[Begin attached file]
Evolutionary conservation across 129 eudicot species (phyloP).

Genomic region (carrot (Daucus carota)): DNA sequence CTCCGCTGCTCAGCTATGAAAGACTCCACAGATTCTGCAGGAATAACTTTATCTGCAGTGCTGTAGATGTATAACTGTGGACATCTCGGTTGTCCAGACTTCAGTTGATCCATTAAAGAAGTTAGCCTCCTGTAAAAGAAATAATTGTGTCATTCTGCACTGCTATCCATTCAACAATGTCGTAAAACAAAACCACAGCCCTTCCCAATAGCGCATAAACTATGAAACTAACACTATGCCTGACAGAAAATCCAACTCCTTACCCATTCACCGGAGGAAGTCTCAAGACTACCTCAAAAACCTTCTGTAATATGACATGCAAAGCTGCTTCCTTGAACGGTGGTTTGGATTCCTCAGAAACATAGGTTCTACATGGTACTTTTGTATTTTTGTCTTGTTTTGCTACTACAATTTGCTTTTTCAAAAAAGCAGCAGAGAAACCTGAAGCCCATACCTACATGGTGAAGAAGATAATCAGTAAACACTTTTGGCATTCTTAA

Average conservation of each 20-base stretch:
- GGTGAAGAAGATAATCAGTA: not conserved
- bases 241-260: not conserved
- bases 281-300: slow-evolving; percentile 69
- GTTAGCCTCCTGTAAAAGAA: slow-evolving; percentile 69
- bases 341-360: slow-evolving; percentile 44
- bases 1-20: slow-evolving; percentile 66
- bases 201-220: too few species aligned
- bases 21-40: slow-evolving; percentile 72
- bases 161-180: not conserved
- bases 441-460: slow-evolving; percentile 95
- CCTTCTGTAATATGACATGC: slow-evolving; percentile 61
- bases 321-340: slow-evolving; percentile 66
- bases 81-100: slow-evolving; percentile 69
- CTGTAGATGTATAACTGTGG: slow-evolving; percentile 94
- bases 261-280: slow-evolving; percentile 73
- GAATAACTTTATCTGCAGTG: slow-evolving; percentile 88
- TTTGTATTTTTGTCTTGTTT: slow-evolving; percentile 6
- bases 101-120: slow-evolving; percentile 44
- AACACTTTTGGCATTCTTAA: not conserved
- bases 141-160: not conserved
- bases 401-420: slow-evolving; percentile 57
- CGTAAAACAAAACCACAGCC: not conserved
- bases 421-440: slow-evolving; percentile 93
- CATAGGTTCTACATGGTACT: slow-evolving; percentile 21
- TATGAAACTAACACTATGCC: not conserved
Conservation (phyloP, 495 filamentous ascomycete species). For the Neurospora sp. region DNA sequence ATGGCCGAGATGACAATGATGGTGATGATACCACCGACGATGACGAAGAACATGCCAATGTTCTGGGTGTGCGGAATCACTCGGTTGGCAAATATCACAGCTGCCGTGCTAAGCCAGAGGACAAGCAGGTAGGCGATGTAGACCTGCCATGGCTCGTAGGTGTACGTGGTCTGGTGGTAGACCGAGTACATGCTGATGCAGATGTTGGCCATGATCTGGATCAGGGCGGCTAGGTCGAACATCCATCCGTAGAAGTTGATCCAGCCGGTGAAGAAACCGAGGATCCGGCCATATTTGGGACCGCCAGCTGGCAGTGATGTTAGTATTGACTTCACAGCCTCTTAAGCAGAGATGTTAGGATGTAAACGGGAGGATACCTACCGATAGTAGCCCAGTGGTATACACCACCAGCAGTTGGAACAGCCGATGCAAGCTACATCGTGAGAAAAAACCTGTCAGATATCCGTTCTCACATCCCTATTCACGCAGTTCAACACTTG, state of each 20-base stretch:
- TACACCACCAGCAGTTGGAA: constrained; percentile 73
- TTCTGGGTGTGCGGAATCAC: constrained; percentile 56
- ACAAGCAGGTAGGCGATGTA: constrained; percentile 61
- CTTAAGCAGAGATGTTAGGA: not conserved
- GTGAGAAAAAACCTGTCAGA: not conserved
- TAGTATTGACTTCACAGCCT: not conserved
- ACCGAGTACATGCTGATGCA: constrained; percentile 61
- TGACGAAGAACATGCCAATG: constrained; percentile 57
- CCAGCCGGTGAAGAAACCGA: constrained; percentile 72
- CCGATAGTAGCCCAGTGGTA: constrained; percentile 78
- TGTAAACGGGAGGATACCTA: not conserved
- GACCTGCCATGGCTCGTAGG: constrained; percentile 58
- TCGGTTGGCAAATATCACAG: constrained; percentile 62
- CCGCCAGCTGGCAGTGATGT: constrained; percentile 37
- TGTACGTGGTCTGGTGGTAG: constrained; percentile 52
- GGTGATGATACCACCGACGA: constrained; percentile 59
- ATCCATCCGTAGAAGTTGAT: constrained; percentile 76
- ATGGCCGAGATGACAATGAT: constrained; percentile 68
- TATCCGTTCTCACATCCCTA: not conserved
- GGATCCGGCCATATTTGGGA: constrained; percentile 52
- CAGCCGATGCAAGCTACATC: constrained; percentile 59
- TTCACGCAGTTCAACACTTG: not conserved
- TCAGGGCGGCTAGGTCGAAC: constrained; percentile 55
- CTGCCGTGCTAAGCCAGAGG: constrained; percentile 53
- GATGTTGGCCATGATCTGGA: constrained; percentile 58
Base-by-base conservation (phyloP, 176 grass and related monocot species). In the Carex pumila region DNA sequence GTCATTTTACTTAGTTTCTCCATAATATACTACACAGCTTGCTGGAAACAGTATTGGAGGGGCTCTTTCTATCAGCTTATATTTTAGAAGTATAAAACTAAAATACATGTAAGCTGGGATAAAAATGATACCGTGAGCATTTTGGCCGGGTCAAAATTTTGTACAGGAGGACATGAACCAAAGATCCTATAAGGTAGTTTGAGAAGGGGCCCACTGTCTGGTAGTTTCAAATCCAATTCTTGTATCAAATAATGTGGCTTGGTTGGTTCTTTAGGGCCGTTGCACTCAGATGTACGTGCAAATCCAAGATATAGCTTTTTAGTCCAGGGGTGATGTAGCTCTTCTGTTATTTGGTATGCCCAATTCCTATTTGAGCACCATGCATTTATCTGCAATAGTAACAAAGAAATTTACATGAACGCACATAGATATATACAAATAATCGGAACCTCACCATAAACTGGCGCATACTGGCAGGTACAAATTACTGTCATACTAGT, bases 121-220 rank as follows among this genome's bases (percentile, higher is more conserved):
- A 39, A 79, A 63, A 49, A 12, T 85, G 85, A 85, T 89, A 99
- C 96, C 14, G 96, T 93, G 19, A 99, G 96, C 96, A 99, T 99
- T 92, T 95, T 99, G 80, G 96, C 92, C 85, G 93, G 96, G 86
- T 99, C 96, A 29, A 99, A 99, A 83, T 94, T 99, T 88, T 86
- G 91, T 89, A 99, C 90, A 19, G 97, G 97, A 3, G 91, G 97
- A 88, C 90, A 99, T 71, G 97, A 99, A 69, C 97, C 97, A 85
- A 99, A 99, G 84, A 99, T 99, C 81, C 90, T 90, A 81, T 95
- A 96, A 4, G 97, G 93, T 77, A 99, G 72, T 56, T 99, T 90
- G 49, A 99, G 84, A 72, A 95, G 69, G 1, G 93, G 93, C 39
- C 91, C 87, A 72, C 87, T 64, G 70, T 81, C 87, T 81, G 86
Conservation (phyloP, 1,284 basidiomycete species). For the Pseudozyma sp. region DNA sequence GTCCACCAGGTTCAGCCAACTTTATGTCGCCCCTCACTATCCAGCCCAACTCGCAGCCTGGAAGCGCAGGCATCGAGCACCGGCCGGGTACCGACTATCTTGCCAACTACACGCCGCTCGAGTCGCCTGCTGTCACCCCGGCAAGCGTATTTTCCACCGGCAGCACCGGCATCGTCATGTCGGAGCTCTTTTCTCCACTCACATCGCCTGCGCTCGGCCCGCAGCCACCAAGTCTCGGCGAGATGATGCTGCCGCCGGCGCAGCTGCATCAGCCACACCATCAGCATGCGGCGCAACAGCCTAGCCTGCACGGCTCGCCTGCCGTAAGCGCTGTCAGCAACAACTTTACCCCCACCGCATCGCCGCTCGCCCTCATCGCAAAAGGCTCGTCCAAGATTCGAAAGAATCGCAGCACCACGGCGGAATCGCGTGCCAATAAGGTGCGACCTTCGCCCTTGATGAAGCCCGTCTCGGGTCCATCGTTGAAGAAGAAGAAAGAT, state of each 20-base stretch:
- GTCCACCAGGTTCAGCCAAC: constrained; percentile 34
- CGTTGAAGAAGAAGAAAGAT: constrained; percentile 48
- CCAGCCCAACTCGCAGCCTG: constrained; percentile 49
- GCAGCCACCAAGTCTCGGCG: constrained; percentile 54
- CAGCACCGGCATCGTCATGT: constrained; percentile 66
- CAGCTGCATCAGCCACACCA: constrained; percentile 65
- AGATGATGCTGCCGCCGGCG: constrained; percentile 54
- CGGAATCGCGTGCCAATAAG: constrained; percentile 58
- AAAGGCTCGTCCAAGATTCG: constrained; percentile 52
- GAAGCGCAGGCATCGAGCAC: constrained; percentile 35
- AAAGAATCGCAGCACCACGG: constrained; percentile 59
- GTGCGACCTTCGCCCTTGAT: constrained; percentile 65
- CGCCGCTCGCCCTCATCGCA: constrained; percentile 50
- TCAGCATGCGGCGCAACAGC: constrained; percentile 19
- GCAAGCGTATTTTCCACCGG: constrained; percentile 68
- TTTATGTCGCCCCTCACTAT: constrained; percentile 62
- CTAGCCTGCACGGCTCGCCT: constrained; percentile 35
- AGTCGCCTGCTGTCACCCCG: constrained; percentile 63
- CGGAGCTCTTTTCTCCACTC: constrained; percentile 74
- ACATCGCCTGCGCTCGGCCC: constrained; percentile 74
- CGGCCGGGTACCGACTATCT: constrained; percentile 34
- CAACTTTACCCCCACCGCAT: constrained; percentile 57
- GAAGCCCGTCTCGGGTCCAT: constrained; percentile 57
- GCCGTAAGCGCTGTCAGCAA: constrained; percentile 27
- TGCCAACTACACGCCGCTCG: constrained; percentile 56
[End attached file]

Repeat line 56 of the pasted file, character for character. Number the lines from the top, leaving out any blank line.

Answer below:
- A 39, A 79, A 63, A 49, A 12, T 85, G 85, A 85, T 89, A 99